Is September too late to get chicks in the midwest?

Discussion in 'Raising Baby Chicks' started by BJ, Jul 25, 2008.

  1. BJ

    BJ Chillin' With My Peeps

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    Mar 20, 2007
    I live in Indiana. I had to do a re-order on chicks because my first batch from a local hatchery turned out to be all roosters (even though I ordered pullets). This time I ordered through MyPetChicken and I have a feeling I won't get them until September. It starts to get cold around here by the end of September. That would give the chicks just 4 - 5 weeks by the time they would be turned out into the coop and into the cold. Thoughs...suggestions please?

    Should I cancel my order until Spring??
     
  2. BearSwampChick

    BearSwampChick Chicken Sensei

    Jan 10, 2008
    Marysville, OH
    That's a good question. It usually takes 8 weeks for them to feather out fully. I'd like to know the answer, too. [​IMG]
     
  3. Farmer Kitty

    Farmer Kitty Flock Mistress

    Sep 18, 2007
    Wisconsin
    It really depends on the coop you have. Can you put a heat lamp out there? Is it draft free? Do you have older chickens you will be integrating with at that time?
     
  4. ChickenToes

    ChickenToes Chillin' With My Peeps

    May 14, 2008
    NE Wisconsin
    I plan on hatching some eggs this fall, sometime in September probably. I'll keep them in the brooder for a few weeks, then they'll go into the coop with the other birds. If I'm worried about it being too cold for them, I plan on building a makeshift pen for them in the basement until they're fully feathered.
     
  5. BJ

    BJ Chillin' With My Peeps

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    Mar 20, 2007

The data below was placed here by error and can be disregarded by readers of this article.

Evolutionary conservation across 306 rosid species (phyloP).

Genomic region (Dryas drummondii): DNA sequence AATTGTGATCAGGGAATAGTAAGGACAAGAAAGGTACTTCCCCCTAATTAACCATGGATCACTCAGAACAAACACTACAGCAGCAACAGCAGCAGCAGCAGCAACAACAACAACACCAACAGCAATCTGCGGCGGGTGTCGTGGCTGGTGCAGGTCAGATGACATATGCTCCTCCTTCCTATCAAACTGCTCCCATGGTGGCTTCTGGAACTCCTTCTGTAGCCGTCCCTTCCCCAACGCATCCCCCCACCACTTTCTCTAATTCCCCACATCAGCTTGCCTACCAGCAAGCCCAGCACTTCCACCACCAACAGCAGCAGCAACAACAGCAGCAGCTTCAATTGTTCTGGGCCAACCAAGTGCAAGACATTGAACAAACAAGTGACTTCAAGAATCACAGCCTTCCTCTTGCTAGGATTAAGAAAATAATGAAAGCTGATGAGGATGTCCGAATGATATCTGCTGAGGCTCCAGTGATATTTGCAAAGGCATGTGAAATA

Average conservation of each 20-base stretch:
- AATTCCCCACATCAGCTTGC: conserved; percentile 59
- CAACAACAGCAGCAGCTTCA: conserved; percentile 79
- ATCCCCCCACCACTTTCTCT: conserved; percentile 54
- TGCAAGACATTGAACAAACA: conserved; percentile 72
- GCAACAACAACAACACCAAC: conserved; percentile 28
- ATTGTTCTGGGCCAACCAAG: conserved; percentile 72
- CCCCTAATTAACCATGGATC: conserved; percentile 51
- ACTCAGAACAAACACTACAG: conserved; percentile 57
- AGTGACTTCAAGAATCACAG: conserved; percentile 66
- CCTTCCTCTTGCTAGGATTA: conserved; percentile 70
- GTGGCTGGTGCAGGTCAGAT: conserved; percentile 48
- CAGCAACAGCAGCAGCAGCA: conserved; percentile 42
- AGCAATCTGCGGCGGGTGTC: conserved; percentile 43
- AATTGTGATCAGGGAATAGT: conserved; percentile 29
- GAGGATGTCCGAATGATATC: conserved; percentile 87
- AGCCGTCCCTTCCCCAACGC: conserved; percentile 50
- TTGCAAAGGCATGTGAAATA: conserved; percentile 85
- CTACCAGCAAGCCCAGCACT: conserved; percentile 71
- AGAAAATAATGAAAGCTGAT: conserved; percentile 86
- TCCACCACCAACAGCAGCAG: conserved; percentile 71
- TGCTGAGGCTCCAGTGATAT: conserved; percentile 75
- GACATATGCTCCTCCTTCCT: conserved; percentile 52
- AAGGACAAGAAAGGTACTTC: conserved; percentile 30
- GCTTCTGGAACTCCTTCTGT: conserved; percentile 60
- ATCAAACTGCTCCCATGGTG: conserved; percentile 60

I have a small coop...appropriate for 4-5 full size chickens. It is equipped with heat lamps. The run is open, though, and I would expect that they would want to come into the run during the day, where they would catch the chill and the cold fall breeze. I could definitely brood them in our garage for 4 to 5 weeks, but by that time, they will be driving me crazy and probably escaping and pooing all over the garage, so I would definely want to get them out to the coop.

    We have one lonely bantam currently who would welcome their company. The breed I am getting is buff orpington.

    So...what do y'all think?
     
  6. ChickenToes

    ChickenToes Chillin' With My Peeps

    May 14, 2008
    NE Wisconsin
    After brooding them for a few weeks, you can move them into the coop and keep them confined in there for a few weeks until they are more fully feathered. Some people like to do this anyway so their chickens understand that the coop is 'home.'
     
  7. Gracie_Chickie

    Gracie_Chickie Out Of The Brooder

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    Sep 22, 2007
    Indiana
    I live in Indiana and we got our chickens last September 18th. I moved them to the coop at approx 8 weeks.
    Orpingtons are cold hardy and should do fine. My only problem the whole winter was that my RIR roo got a little frostbite on one of his comb tips. That was in zero weather in February. I brooded them in a large dog crate lined with cardboard in the garage.
     

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